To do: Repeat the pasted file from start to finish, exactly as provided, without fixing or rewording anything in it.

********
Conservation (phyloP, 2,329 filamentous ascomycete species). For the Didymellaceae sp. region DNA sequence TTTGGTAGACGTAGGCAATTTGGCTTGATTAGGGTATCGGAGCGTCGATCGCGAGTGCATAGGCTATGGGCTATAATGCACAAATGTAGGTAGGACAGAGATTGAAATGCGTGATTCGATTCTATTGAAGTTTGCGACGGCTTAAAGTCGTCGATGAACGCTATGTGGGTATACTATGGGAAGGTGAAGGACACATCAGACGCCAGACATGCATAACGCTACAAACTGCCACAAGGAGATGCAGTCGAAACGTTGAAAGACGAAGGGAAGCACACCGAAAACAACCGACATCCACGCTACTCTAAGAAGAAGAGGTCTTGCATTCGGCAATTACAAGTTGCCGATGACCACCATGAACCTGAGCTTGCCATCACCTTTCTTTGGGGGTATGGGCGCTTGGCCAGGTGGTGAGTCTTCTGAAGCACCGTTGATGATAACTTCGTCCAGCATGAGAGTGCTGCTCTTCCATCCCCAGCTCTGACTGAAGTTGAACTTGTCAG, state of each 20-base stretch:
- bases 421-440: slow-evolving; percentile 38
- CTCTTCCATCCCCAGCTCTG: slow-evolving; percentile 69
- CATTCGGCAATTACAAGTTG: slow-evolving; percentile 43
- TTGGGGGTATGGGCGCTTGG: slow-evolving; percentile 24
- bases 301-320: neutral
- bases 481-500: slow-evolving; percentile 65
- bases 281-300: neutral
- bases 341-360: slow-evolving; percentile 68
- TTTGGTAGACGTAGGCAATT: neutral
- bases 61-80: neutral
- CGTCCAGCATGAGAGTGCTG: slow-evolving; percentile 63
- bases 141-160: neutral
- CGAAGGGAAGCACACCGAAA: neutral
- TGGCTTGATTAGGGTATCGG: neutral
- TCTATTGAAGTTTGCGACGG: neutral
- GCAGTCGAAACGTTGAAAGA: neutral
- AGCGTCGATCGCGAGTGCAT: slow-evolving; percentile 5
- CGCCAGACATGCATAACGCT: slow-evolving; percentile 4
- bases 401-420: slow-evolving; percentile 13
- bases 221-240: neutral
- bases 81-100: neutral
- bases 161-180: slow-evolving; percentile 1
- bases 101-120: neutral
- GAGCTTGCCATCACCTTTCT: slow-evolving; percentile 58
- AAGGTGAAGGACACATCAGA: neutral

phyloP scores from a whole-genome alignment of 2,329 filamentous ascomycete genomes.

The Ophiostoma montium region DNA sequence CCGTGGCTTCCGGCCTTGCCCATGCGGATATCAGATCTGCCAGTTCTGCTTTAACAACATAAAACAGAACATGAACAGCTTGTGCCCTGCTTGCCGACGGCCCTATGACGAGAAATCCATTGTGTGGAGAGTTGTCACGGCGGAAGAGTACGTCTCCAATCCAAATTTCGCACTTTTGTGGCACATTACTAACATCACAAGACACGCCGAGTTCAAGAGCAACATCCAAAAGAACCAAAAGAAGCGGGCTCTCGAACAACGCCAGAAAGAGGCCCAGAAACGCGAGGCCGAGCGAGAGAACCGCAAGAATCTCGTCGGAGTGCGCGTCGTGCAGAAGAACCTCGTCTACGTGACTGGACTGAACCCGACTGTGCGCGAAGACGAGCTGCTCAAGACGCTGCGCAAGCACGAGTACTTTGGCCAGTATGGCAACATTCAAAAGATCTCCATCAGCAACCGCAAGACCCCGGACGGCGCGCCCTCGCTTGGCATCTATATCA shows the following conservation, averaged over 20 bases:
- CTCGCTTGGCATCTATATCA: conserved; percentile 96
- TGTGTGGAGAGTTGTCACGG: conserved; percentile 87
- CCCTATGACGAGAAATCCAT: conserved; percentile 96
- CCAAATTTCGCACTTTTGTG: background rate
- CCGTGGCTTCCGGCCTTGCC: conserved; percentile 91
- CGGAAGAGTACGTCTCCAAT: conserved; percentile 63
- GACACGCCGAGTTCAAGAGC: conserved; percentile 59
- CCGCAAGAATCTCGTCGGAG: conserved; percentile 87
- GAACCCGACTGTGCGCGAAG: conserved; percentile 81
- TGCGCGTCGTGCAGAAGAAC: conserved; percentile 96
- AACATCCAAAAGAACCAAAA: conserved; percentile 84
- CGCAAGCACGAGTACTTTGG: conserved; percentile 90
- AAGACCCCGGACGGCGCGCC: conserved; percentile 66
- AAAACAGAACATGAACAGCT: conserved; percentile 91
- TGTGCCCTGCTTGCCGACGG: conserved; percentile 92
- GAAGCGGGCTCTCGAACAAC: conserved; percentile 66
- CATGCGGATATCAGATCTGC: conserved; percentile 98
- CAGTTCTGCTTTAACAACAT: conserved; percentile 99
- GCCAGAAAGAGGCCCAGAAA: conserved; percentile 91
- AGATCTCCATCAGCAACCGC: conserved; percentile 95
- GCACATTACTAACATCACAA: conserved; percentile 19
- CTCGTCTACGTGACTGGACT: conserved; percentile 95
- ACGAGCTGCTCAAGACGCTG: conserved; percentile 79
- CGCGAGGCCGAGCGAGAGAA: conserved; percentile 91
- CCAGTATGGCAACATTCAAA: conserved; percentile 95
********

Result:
Conservation (phyloP, 2,329 filamentous ascomycete species). For the Didymellaceae sp. region DNA sequence TTTGGTAGACGTAGGCAATTTGGCTTGATTAGGGTATCGGAGCGTCGATCGCGAGTGCATAGGCTATGGGCTATAATGCACAAATGTAGGTAGGACAGAGATTGAAATGCGTGATTCGATTCTATTGAAGTTTGCGACGGCTTAAAGTCGTCGATGAACGCTATGTGGGTATACTATGGGAAGGTGAAGGACACATCAGACGCCAGACATGCATAACGCTACAAACTGCCACAAGGAGATGCAGTCGAAACGTTGAAAGACGAAGGGAAGCACACCGAAAACAACCGACATCCACGCTACTCTAAGAAGAAGAGGTCTTGCATTCGGCAATTACAAGTTGCCGATGACCACCATGAACCTGAGCTTGCCATCACCTTTCTTTGGGGGTATGGGCGCTTGGCCAGGTGGTGAGTCTTCTGAAGCACCGTTGATGATAACTTCGTCCAGCATGAGAGTGCTGCTCTTCCATCCCCAGCTCTGACTGAAGTTGAACTTGTCAG, state of each 20-base stretch:
- bases 421-440: slow-evolving; percentile 38
- CTCTTCCATCCCCAGCTCTG: slow-evolving; percentile 69
- CATTCGGCAATTACAAGTTG: slow-evolving; percentile 43
- TTGGGGGTATGGGCGCTTGG: slow-evolving; percentile 24
- bases 301-320: neutral
- bases 481-500: slow-evolving; percentile 65
- bases 281-300: neutral
- bases 341-360: slow-evolving; percentile 68
- TTTGGTAGACGTAGGCAATT: neutral
- bases 61-80: neutral
- CGTCCAGCATGAGAGTGCTG: slow-evolving; percentile 63
- bases 141-160: neutral
- CGAAGGGAAGCACACCGAAA: neutral
- TGGCTTGATTAGGGTATCGG: neutral
- TCTATTGAAGTTTGCGACGG: neutral
- GCAGTCGAAACGTTGAAAGA: neutral
- AGCGTCGATCGCGAGTGCAT: slow-evolving; percentile 5
- CGCCAGACATGCATAACGCT: slow-evolving; percentile 4
- bases 401-420: slow-evolving; percentile 13
- bases 221-240: neutral
- bases 81-100: neutral
- bases 161-180: slow-evolving; percentile 1
- bases 101-120: neutral
- GAGCTTGCCATCACCTTTCT: slow-evolving; percentile 58
- AAGGTGAAGGACACATCAGA: neutral

phyloP scores from a whole-genome alignment of 2,329 filamentous ascomycete genomes.

The Ophiostoma montium region DNA sequence CCGTGGCTTCCGGCCTTGCCCATGCGGATATCAGATCTGCCAGTTCTGCTTTAACAACATAAAACAGAACATGAACAGCTTGTGCCCTGCTTGCCGACGGCCCTATGACGAGAAATCCATTGTGTGGAGAGTTGTCACGGCGGAAGAGTACGTCTCCAATCCAAATTTCGCACTTTTGTGGCACATTACTAACATCACAAGACACGCCGAGTTCAAGAGCAACATCCAAAAGAACCAAAAGAAGCGGGCTCTCGAACAACGCCAGAAAGAGGCCCAGAAACGCGAGGCCGAGCGAGAGAACCGCAAGAATCTCGTCGGAGTGCGCGTCGTGCAGAAGAACCTCGTCTACGTGACTGGACTGAACCCGACTGTGCGCGAAGACGAGCTGCTCAAGACGCTGCGCAAGCACGAGTACTTTGGCCAGTATGGCAACATTCAAAAGATCTCCATCAGCAACCGCAAGACCCCGGACGGCGCGCCCTCGCTTGGCATCTATATCA shows the following conservation, averaged over 20 bases:
- CTCGCTTGGCATCTATATCA: conserved; percentile 96
- TGTGTGGAGAGTTGTCACGG: conserved; percentile 87
- CCCTATGACGAGAAATCCAT: conserved; percentile 96
- CCAAATTTCGCACTTTTGTG: background rate
- CCGTGGCTTCCGGCCTTGCC: conserved; percentile 91
- CGGAAGAGTACGTCTCCAAT: conserved; percentile 63
- GACACGCCGAGTTCAAGAGC: conserved; percentile 59
- CCGCAAGAATCTCGTCGGAG: conserved; percentile 87
- GAACCCGACTGTGCGCGAAG: conserved; percentile 81
- TGCGCGTCGTGCAGAAGAAC: conserved; percentile 96
- AACATCCAAAAGAACCAAAA: conserved; percentile 84
- CGCAAGCACGAGTACTTTGG: conserved; percentile 90
- AAGACCCCGGACGGCGCGCC: conserved; percentile 66
- AAAACAGAACATGAACAGCT: conserved; percentile 91
- TGTGCCCTGCTTGCCGACGG: conserved; percentile 92
- GAAGCGGGCTCTCGAACAAC: conserved; percentile 66
- CATGCGGATATCAGATCTGC: conserved; percentile 98
- CAGTTCTGCTTTAACAACAT: conserved; percentile 99
- GCCAGAAAGAGGCCCAGAAA: conserved; percentile 91
- AGATCTCCATCAGCAACCGC: conserved; percentile 95
- GCACATTACTAACATCACAA: conserved; percentile 19
- CTCGTCTACGTGACTGGACT: conserved; percentile 95
- ACGAGCTGCTCAAGACGCTG: conserved; percentile 79
- CGCGAGGCCGAGCGAGAGAA: conserved; percentile 91
- CCAGTATGGCAACATTCAAA: conserved; percentile 95